VA PL Blog_Burkes Garden_640x400
Burke's Garden This mountain-ringed bowl in Tazewell, VA is filled with some of the most fertile farmland in the state and is sometimes referred to as "God's Thumbprint". © Cameron Davidson

Stories in Virginia

Virginia's Public Lands

Celebrating the contribution public lands make to our state’s natural heritage, culture and economy.

By Daniel White

The sheer diversity of local, state and federal lands protected for the benefit and enjoyment of Virginians and our visitors is cause for pride and celebration. And celebrating is exactly what’s in store, as the commonwealth and the whole conservation community mark Virginia's second Public Lands Day.

In early 2017, the General Assembly officially designated the last Saturday in September for Virginia’s annual recognition of the contribution public lands make to our state’s natural heritage, culture and economy.

Roughly 3.7 million acres of land across Virginia is managed for public benefit. From the smallest city parks to the vast George Washington and Jefferson National Forest, our shared green spaces provide vital natural services: clean water, recreation to boost our physical and mental well-being, habitat for diverse wildlife, and economic activity and jobs.

Aerial view of Ware Creek, VA
Ware Creek TNC assisted in the acquisition of this wildlife management area in New Kent County, VA. © Gordon Campbell / At Altitude Gallery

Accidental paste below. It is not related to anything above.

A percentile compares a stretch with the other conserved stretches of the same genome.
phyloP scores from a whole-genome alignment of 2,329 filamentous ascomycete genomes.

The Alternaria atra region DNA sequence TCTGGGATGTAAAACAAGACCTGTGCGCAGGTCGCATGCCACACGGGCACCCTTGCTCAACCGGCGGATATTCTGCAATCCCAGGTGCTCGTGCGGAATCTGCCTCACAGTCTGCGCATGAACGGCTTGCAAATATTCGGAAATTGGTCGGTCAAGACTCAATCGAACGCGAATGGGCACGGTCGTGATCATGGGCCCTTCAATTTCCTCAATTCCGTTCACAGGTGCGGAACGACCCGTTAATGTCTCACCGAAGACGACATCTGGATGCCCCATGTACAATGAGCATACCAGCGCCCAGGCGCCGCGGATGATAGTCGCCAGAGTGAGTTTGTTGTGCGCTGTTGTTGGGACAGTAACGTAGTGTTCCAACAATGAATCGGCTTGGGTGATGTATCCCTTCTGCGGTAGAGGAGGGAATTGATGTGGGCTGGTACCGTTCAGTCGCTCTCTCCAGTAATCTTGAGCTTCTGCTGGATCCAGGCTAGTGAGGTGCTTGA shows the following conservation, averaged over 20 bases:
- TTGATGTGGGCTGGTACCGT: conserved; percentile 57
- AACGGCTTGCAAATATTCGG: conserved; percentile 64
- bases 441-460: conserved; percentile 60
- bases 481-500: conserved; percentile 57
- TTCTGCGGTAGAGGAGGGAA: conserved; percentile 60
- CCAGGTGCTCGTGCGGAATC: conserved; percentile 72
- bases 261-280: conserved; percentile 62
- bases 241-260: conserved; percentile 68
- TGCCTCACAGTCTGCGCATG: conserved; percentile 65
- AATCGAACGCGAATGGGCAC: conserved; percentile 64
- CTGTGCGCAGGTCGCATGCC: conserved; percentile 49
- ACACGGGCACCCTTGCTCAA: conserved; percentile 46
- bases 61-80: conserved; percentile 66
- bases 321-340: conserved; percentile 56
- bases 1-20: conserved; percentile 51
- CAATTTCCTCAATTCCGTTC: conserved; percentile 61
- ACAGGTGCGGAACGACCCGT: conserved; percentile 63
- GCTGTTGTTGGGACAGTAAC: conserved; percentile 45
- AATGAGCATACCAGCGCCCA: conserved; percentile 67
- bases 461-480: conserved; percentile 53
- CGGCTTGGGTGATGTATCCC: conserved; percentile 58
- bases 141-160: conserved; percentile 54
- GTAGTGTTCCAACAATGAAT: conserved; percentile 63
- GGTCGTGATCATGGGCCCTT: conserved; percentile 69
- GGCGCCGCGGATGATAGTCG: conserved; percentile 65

Here’s a mere sampling of the countless benefits that Virginia’s public lands offer:

  • Virginia’s 37 state parks offer thousands of campsites, hundreds of cabins, more than 600 miles of trails and easy access to activities such as boating, fishing and swimming.
  • Virginia’s 24 state forests provide 300 miles of trails exclusively for non-motorized uses such as hiking, horseback riding, and biking; 81 miles of open roads; and many lakes and rivers for fishing, canoeing and kayaking.
  • Virginia’s 41 wildlife management areas offer 200,000+ acres for public recreation, including traditional activities such as hunting, trapping and fishing.
  • More than 2.3 million acres of national parks, forests, wildlife refuges and other federal lands serve as a massive public playground for hiking, camping, wildlife watching and sightseeing.
  • Outdoor recreation in Virginia generates $21.9 billion in consumer spending and $1.2 billion in state and local tax revenues, while directly supporting 197,000 jobs that put $6.5 billion into people’s paychecks.

By any measure, there’s a lot to love about Virginia’s public lands.


Explore Your Public Lands

Shells on the sand at Caledon State Park, VA
Winter Shore Spiral View of the Potomac River at Caledon State Park, Virginia. © Cameron Limbrick

My work for The Nature Conservancy has taken me to some of the most amazing places on Earth, including national parks from Arizona to Zambia. As the saying goes, though, there’s no place like home.

From my home near Charlottesville, a half-hour drive will take me to Shenandoah National Park or the Blue Ridge Parkway and my choice of hikes to scenic waterfalls or stunning mountain vistas. In even less time, I can be paddling my kayak on one of many tranquil lakes protected within our Albemarle County parks.

Virtually anywhere you live or visit within the commonwealth will offer similar opportunities. I will confess, though, to a certain bias not only in favor of my local parks, but also toward the public lands whose conservation stories I’ve been fortunate to help tell over the years for the Conservancy.